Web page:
David: Two of the most precious resources we have are time and space. Being both short on space and more than somewhat messy, means I am constantly surrounded by what Mrs. S. calls “clutter”. If you mapped the clutter around me on this table it would like any good map, tell a story, a narrative of all the collisions that led up to the moment where I am writing this. From the clutter of books – a Doctor Who toy, scraps of paper scratched with words, CDs, postcards, pencils, tiles from abandoned churches – you can map the journeys that make a life. Beyond my life, to the lives of those who owned some of these things before me – my grandparents, my friends, dead colleagues. I know a good map is meant to reduce clutter, but a good map tells stories and surely you can have a good map of clutter? Thinking of reducing the clutter always seems scary, not because less clutter is a bad thing, but because it always seems to revolve around getting rid of things, ending their story and as an author, I always find good endings hard to manage.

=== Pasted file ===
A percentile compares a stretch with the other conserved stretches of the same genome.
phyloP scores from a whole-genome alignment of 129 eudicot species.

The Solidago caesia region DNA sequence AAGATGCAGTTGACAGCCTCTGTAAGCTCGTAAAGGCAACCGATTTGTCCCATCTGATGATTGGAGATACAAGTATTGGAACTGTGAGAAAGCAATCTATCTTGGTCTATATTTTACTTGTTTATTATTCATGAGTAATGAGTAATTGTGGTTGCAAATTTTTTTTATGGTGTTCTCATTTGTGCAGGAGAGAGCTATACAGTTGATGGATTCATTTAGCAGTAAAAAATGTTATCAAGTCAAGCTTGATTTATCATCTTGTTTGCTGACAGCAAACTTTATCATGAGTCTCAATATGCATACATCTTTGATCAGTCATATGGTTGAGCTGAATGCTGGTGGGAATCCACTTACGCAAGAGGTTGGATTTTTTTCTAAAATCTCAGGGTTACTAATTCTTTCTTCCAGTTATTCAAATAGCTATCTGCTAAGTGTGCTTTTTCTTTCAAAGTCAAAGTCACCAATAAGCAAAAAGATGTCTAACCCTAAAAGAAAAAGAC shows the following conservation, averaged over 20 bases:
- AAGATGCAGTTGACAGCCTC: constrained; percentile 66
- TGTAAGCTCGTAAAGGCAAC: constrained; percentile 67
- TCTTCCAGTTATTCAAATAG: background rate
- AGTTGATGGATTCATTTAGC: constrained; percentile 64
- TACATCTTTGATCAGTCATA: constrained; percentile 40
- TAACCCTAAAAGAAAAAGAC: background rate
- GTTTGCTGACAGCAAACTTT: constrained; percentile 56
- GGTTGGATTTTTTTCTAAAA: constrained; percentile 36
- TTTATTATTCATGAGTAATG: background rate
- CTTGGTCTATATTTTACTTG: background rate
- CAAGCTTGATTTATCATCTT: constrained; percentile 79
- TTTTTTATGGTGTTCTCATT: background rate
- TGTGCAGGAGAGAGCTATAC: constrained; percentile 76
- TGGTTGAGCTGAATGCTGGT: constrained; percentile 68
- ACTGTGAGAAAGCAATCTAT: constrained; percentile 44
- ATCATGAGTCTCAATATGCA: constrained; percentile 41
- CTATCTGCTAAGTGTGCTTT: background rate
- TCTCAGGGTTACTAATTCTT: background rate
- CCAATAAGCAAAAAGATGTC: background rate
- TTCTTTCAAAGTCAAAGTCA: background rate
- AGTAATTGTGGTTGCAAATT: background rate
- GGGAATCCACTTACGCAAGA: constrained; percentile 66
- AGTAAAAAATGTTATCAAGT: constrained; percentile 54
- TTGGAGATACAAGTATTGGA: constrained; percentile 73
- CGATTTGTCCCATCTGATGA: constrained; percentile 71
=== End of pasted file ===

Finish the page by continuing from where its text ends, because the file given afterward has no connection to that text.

Jo: I can’t cope with clutter, it makes me panic, I like to have things all ordered, it immediately affects me mentally and I need to control it. One of my little quotes that I have on my desk – neatly stacked – is from William Morris “Have nothing in your home that you do not know to be useful & believe to be beautiful.” We have been going through a period of major changes in our home, whole rooms being renovated, and when it came to putting things back in, I recited this quote to myself. The charity shop has done very well. Today is a significant day re clutter for me, for many, many years I have had a phobia concerning money, and after years of attacking it painstakingly, I have reached a very significant milestone. This has all been about organizing the clutter, physically and mentally, that comes with money. Unlike you, I don’t see it as ending the story, I see it as the completion of another territory explored, I’m ready now to move on to the next territory, bring it on!